The average length at failure for the ten slime threads tested was 34±1 cm. Because a small length of thread at either end was used to attach the slime thread to mounting rods, this value is a slight underestimate of failure length. If we assume that the extensibility of entire slime threads is the same as the extensibility as the thread segments tested in Fudge et al.(2003) (i.e.ϵ max=220%), then the resting length of slime threads is 10–11 cm. However, because whole slime threads are tapered, it is more likely that they will break at their narrowest point, with the thicker regions never reaching their maximum extensibility. Slime threads exhibit a threefold difference in diameter from their thickest to thinnest points(Fig. 6), and therefore a ninefold difference in cross-sectional area. This means that when the thinnest part of the thread is at the breaking stress (180 MPa), the stress in the thickest part will be only 1/9th of that, or 20 MPa, which corresponds to a strain of only 1.0. This means that the overall breaking strain of an entire thread should fall somewhere between 100% and 220%, giving a possible range of resting lengths of 10–17 cm. These values are consistent with Fernholm's estimate of 6–11 cm, and a bit lower than the estimate of 24–60 cm by Downing et al. (1981b).

Fig. 6.

(A) The diameter of the thread on the outside of intact slime thread skeins as a function of position along their longitudinal axis. Note the bi-directional taper. (B) A composite of four SEM images along a single thread cell that demonstrates how thread diameter tapers off at both ends of the cell(GTC).

Fig. 6.

(A) The diameter of the thread on the outside of intact slime thread skeins as a function of position along their longitudinal axis. Note the bi-directional taper. (B) A composite of four SEM images along a single thread cell that demonstrates how thread diameter tapers off at both ends of the cell(GTC).

### Slime threads are bi-directionally tapered

Measurement of thread diameter within intact slime thread skeins using light microscopy revealed a distinct bi-directional taper(Fig. 6), in contrast to the uni-directional taper proposed by Downing et al.(1981b). Hydrated threads within skeins exhibited a maximum diameter of 3.0±0.4 μm, which occurred in the middle of the skeins. Thread diameter was 1.5±0.2 μm at the pointed end, and 1.0±0.2 μm at the blunt end. Inspection of thread diameter under SEM confirms this result(Fig. 6B).

### Mucin viscosity is low, even at high concentrations

The average dynamic viscosity of the mucin solutions collected from slime masses produced in aquaria was indistinguishable from the viscosity of seawater controls (1.44×10–3 Pa s±0.003×10–3 Pa s). Mucin solutions prepared in distilled water exhibited a linear, but weak concentration dependence, with the viscosity of the stock solutions exceeding that of their hundredfold dilutions by an average factor of only 3.2(Fig. 7). The viscosity of mucin solutions prepared in seawater exhibited even less concentration dependence, with a linear slope that was over 14× lower than the slope for mucins in distilled water. The viscosity of stock solutions in seawater exceeded that of their 50-fold dilutions by an average factor of only 10%(Fig. 7).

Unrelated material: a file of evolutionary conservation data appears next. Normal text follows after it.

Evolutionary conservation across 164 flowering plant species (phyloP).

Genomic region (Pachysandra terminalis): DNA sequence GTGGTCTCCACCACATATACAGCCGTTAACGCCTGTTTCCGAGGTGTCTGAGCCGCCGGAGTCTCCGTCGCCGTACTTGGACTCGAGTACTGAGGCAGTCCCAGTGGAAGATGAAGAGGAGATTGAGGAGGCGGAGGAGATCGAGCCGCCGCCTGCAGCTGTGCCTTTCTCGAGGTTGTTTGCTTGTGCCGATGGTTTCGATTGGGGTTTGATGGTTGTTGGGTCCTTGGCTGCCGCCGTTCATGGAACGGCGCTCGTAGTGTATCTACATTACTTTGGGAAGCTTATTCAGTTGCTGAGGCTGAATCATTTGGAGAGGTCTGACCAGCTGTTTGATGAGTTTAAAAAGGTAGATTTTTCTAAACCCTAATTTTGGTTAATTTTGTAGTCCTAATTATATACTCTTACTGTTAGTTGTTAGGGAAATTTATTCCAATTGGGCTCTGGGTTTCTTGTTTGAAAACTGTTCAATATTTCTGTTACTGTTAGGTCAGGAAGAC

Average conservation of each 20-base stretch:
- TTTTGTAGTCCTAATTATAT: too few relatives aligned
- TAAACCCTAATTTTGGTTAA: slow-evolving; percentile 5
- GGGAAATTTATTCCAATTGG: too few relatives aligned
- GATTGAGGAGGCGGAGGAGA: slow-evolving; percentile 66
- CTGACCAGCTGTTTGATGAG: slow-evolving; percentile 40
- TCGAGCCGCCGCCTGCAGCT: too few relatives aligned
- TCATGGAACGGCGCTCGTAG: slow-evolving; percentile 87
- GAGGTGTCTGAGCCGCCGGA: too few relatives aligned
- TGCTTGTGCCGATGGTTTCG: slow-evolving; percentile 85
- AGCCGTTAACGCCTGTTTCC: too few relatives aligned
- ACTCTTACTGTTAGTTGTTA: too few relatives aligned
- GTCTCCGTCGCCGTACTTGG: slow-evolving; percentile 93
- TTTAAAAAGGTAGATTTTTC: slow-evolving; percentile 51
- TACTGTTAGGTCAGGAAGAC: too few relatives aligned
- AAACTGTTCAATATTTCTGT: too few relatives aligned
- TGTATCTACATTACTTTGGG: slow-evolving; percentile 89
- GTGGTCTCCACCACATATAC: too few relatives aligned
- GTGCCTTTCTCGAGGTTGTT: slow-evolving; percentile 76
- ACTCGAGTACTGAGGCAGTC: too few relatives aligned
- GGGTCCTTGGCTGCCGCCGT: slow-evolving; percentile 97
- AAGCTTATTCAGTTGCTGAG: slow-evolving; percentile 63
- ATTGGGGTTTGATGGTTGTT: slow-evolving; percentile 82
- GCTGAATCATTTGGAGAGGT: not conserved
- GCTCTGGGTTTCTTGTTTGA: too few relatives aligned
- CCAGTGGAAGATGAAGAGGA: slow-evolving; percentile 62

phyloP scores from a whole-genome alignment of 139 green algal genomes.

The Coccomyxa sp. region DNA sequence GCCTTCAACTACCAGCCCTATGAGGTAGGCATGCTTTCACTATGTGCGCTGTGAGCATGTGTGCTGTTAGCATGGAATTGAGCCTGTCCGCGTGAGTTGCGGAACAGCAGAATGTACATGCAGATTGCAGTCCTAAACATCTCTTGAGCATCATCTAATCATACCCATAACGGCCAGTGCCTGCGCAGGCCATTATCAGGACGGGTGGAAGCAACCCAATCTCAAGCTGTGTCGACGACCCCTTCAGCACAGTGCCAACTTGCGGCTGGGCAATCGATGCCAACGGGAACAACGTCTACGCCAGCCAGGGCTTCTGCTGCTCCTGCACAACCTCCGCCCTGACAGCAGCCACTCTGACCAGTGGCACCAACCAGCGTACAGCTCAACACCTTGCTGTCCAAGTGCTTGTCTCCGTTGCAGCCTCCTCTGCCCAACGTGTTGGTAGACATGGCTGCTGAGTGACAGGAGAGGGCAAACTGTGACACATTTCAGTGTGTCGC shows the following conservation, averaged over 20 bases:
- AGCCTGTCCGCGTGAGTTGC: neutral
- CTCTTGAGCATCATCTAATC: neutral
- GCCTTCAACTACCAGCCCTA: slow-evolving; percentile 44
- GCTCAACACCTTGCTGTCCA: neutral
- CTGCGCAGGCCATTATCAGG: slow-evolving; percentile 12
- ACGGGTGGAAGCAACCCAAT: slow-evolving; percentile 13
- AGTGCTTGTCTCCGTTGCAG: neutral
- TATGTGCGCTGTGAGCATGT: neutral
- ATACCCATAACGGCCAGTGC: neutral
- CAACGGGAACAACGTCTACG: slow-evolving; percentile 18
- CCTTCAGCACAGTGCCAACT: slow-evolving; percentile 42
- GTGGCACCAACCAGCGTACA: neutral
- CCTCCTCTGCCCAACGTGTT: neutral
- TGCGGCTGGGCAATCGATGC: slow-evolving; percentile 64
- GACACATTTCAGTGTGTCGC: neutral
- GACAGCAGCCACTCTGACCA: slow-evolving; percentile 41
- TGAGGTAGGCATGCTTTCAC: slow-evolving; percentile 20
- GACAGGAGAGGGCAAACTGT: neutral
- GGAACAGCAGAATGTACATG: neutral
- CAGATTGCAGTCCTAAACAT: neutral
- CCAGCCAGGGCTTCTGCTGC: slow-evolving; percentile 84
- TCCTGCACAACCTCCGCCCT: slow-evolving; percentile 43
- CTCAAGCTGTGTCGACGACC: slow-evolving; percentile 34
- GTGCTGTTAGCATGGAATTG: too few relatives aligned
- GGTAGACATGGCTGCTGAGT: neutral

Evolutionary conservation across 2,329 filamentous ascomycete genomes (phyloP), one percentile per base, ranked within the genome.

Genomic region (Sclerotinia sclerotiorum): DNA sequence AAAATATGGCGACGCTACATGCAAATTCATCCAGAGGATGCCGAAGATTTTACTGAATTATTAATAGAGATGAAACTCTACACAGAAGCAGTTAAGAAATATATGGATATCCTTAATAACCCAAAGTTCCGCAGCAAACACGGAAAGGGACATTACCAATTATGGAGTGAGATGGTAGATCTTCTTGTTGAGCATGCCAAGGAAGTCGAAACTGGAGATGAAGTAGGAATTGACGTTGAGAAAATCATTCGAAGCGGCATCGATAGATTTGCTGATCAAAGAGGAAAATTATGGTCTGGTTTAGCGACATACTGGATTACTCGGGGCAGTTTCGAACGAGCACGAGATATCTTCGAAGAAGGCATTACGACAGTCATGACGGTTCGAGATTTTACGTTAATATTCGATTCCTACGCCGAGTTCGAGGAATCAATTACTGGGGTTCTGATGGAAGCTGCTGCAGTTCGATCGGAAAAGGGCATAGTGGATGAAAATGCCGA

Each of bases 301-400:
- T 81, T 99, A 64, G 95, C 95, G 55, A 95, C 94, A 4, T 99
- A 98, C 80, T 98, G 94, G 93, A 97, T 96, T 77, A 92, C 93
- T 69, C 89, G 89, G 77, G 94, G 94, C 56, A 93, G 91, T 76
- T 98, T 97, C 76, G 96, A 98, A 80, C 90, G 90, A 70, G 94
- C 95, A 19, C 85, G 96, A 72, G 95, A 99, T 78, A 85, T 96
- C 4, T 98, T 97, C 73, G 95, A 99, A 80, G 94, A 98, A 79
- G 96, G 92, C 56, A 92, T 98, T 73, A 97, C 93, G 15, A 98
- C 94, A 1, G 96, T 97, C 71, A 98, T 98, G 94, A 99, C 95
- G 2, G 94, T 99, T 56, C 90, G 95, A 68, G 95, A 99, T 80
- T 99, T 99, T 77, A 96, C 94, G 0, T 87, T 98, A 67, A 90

### Slime maturation is rapid in seawater and delayed by 5 mmol l–1 DTT

Fresh slime exudate from anaesthetised hagfish added to seawater did not instantly transform into mature slime, but instead required some mixing by the oscillating plunger. In seawater, slime maturation was nearly complete after two full oscillations (34.4 s), as measured by the increasing forces exerted on the plunger. Slime maturation in distilled water was almost as rapid as in seawater, but in the presence of 5 mmol l–1 DTT, maturation was delayed, taking about six cycles (103.2 s) on average(Fig. 8).

Fig. 7.

Viscosity of mucin solutions prepared in distilled water (blue circles) and seawater (purple squares) as function of concentration. Note that the viscosity in seawater was low even at the highest mucin concentrations tested.

Fig. 7.

Viscosity of mucin solutions prepared in distilled water (blue circles) and seawater (purple squares) as function of concentration. Note that the viscosity in seawater was low even at the highest mucin concentrations tested.

### Slime threads dominate the material properties of hagfish slime

Close inspection of the slime maturation process revealed that the increase in force generation by the slime over time corresponded with the unravelling of skeins and the subsequent entanglement of slime threads on the projections of the plunger and the inside of the beaker. Focusing in on a single oscillation for each treatment reveals almost identical force traces(Fig. 9). To test whether the forces measured were indeed a result of the straining of solid slime threads and not just a viscous phenomenon, stress–relaxation trials were performed after the initial 500 s period of slime maturation and oscillations. The three treatments (seawater, distilled water and 5 mmol l–1 DTT in seawater) each exhibited distinct stress relaxation properties (Fig. 10). The forces generated by slime produced in seawater relaxed on average by about 74% after 500 s of relaxation. Although such a large relaxation suggests a significant viscous component to the peak forces generated by the slime, the fact that it still held significant force after 500 s confirms that a solid structure is involved in the forces measured. Slime formed in seawater in the presence of 5 mmol l–1 DTT relaxed significantly less, losing only about 52% of the peak force after 500 s of relaxation. DTT cleaves disulfide bonds and has been shown to be an effective means of disrupting networks of mucins(Bell et al., 1985). In contrast, the proteins that make up the slime threads have been shown to be almost completely devoid of cysteine (Koch et al., 1995, 1994), thus one would expect DTT to have no effect on the thread mechanics. The slower force decay with DTT is consistent with our assertion that it is indeed the slime threads that are responsible for the majority of the forces generated by the slime in these oscillation experiments. This effect of DTT also suggests that some of the force generated by the slime in seawater can be attributed to the mucin component of the slime. It also suggests that the presence of cross-linked mucins allows the threads to slip more easily past each other and off the projections of the apparatus.